Amazon, Google and Facebook tower over their tech competitors. But have they grown too big?
Antitrust expert Tim Wu thinks so. The Columbia University law professor doesn't see much of a difference between Big Tech and Standard Oil, one of the industrial giants of the early 20th century. Powerhouses like that one were eventually broken up by landmark antitrust law.
Antitrust and trade law
Business, economy and trade
Company activities and management
Economy and economic indicators
Law and legal system
Trade and development
Trade regulation and policy
"There's been a profound change in the tech economy, and I think one that's very dangerous for the United States' economy," Wu told CNN Business. "Right now, what we're seeing is a lack of innovation. A lack of starts. That's why I think it's important to have a shake-up of the industry every so often."
According to Wu, the technology industry didn't always look this way.
"It was a sector that everyone always thought was going be so competitive forever," he said, adding that many believed that new startups would continue to pop up, preventing any one company from becoming too dominant.
For example, he said AOL used to be big — until it wasn't. Netscape followed a similar path.
But in Wu's new book, "The Curse of Bigness: Antitrust in the New Gilded Age," he argues that all of that has changed. Antitrust regulators who should have stopped Big Tech from rising up were "asleep at the wheel," he added.
Wu criticized the dozens of acquisitions Facebook and Amazon have made without receiving significant pushback from regulators.
A spokesperson for Facebook noted Wu "was a regulator in the Obama Administration at the time of least one of the acquisitions." Wu served as a Senior Adviser to the Federal Trade Commission from 2011 to 2012.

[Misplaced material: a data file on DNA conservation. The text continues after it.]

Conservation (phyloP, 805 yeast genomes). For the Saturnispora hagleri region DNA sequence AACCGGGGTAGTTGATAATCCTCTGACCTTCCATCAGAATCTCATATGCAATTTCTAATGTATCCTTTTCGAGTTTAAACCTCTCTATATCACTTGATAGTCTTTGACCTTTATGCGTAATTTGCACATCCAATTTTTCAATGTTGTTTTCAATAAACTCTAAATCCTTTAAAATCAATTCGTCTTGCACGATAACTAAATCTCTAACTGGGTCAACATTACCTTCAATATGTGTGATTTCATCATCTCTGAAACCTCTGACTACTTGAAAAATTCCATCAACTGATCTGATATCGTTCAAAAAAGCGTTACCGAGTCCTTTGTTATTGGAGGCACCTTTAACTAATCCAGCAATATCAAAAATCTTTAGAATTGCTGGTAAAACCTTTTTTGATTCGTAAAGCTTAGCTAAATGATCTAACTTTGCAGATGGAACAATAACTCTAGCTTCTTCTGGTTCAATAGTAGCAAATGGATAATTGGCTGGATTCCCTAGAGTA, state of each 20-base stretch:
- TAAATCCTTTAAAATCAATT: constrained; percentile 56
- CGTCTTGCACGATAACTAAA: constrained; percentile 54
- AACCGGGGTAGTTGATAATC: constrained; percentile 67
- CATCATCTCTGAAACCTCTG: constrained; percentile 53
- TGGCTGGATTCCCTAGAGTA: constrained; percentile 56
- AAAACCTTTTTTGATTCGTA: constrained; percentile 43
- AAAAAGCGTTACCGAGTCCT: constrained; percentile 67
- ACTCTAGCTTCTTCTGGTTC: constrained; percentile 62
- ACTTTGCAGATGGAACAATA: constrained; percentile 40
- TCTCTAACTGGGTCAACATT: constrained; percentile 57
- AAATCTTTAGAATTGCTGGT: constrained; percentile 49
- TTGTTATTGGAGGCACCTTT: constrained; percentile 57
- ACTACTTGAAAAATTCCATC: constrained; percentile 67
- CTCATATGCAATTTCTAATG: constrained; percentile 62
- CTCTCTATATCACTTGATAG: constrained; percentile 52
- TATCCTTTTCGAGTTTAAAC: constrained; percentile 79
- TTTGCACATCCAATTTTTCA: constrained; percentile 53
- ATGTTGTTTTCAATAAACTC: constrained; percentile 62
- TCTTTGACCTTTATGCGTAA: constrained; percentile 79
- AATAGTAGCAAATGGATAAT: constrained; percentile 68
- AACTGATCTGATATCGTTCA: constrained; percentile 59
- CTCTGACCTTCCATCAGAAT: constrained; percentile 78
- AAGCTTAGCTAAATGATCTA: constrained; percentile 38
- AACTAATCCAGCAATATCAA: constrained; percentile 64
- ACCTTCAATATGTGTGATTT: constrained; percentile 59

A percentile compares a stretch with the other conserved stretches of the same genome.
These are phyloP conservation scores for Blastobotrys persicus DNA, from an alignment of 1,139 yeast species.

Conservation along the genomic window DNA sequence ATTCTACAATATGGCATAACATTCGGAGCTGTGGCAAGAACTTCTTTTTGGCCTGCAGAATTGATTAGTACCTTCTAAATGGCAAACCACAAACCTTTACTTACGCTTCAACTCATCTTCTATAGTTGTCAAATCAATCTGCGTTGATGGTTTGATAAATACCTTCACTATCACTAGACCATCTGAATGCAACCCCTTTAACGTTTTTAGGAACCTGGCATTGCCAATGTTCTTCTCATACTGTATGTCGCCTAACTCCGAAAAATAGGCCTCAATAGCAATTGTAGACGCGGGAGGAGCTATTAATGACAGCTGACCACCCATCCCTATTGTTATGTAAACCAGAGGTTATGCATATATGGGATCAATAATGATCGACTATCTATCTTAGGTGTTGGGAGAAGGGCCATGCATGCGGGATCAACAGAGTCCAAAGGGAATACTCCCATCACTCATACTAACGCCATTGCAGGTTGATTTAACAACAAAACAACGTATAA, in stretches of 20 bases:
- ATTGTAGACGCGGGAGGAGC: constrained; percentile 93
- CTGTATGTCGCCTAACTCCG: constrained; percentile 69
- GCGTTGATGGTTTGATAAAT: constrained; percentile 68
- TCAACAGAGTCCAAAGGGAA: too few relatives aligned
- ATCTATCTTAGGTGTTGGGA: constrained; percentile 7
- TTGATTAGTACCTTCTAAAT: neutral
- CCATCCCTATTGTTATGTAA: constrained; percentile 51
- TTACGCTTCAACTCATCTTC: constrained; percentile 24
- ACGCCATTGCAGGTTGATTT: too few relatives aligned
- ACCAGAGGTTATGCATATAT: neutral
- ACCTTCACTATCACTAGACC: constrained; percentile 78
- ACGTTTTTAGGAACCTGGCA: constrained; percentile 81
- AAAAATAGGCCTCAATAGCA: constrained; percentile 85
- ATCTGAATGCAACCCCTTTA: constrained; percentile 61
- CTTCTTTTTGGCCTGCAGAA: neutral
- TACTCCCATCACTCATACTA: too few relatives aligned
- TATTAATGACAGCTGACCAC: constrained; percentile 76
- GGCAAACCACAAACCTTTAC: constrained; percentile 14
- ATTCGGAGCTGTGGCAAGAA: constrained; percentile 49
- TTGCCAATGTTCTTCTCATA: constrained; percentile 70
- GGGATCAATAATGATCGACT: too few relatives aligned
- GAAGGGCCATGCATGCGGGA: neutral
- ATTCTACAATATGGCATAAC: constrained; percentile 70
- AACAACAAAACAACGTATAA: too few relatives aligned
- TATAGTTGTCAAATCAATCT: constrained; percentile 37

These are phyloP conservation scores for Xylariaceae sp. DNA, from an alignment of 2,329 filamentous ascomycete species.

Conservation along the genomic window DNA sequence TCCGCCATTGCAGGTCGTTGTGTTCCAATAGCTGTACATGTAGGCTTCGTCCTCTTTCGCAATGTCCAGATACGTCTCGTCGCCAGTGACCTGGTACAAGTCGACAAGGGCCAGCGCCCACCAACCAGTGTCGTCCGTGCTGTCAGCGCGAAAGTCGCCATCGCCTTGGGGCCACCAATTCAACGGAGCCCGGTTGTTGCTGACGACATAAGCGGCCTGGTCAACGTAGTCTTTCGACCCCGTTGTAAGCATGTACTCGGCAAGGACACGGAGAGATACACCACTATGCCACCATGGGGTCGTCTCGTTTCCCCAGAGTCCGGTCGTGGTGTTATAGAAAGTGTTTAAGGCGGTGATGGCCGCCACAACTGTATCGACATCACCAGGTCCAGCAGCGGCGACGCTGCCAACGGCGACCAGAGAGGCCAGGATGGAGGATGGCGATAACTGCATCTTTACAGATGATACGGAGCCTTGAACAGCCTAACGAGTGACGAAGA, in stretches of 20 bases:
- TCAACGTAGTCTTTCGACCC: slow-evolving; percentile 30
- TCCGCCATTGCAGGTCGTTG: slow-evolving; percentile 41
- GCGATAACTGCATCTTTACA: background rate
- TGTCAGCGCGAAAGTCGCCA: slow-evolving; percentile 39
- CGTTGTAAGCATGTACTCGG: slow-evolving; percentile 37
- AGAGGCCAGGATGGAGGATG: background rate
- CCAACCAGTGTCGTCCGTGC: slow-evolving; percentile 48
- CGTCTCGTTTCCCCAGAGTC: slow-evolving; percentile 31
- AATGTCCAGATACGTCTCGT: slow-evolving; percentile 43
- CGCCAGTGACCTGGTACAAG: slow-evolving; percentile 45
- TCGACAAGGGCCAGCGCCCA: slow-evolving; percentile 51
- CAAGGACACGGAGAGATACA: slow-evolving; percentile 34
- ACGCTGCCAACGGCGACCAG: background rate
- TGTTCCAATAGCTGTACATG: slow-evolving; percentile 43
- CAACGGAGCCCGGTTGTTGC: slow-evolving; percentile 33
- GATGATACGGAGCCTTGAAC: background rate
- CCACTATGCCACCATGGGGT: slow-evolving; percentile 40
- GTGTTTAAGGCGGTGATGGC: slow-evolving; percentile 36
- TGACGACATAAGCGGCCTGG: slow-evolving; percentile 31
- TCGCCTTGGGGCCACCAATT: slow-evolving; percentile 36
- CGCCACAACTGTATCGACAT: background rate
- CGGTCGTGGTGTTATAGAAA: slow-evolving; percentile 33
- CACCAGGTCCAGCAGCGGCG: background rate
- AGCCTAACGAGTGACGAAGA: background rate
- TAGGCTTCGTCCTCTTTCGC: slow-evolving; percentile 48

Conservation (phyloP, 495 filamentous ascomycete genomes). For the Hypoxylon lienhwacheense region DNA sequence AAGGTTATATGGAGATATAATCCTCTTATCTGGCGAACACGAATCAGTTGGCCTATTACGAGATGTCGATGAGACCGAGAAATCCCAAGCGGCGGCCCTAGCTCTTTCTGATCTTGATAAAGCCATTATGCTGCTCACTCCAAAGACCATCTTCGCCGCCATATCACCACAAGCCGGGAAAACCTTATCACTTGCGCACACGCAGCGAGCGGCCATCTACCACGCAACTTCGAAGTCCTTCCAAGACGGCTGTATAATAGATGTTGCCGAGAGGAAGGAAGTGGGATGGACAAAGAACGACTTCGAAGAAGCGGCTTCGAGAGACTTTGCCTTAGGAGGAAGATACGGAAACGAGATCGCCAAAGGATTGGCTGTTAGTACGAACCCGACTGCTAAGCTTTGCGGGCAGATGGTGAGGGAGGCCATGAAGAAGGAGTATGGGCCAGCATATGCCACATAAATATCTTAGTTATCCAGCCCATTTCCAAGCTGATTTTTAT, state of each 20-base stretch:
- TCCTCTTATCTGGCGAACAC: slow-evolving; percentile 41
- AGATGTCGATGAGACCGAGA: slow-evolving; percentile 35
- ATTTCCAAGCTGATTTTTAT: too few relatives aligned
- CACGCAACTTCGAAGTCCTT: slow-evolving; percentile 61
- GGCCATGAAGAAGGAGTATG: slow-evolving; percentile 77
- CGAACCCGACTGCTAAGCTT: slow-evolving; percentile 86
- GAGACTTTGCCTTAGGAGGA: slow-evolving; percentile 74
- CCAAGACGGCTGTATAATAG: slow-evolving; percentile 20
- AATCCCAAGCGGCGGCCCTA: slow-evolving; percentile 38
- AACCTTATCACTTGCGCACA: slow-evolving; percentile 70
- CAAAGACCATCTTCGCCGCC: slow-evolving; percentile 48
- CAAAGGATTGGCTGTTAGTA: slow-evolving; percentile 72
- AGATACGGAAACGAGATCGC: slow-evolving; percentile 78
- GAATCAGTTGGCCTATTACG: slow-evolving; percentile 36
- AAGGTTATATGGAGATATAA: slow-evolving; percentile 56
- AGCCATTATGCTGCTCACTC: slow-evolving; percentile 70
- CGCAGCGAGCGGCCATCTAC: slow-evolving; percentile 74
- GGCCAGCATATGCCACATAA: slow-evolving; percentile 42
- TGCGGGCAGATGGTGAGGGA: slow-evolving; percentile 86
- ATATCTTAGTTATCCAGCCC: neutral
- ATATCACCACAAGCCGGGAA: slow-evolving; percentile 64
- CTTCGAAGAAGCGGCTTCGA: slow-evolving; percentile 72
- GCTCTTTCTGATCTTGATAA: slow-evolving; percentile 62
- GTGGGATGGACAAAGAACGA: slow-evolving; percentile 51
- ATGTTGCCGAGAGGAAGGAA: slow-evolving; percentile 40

Wu wrote that Google has snapped up more than 200 companies, a few of which had conditions attached.
Some of those deals were small — perhaps a sign of Big Tech's interest in talent more than anything else. But Wu argued that others were deliberate attempts to avoid competition. He cited Google's (GOOGL) acquisition of YouTube, Facebook's (FB) deal for Instagram and Amazon's (AMZN) purchase of the online shoe and clothing retailer Zappos.
Asked to respond to Wu's claims, Google declined to comment. Amazon provided a statement to CNN defending their history of acquisitions, saying they "operate in a diverse range of businesses, from retail and entertainment to consumer electronics and technology services, and we have intense and well-established competition in each of these areas.
Those mergers did not necessarily raise prices for consumers, which is a typical concern about monopolistic power. But Wu argued that concentrating all of the power can still stifle innovation and hurt consumers in the long term.
He added that trust busting doesn't always have to be about whether consumers are paying more money, either.
Wu said that some antitrust cases in technology haven't been about raising prices. He cited the US government's case against Microsoft (MSFT) two decades ago, when the company was accused of unfairly bundling its Internet Explorer browser with its operating system.
That case wasn't about raising prices, since IE and competing browsers were available for free, Wu added. But he said the case and the conditions placed on Microsoft helped open the way for the growth of companies like Google.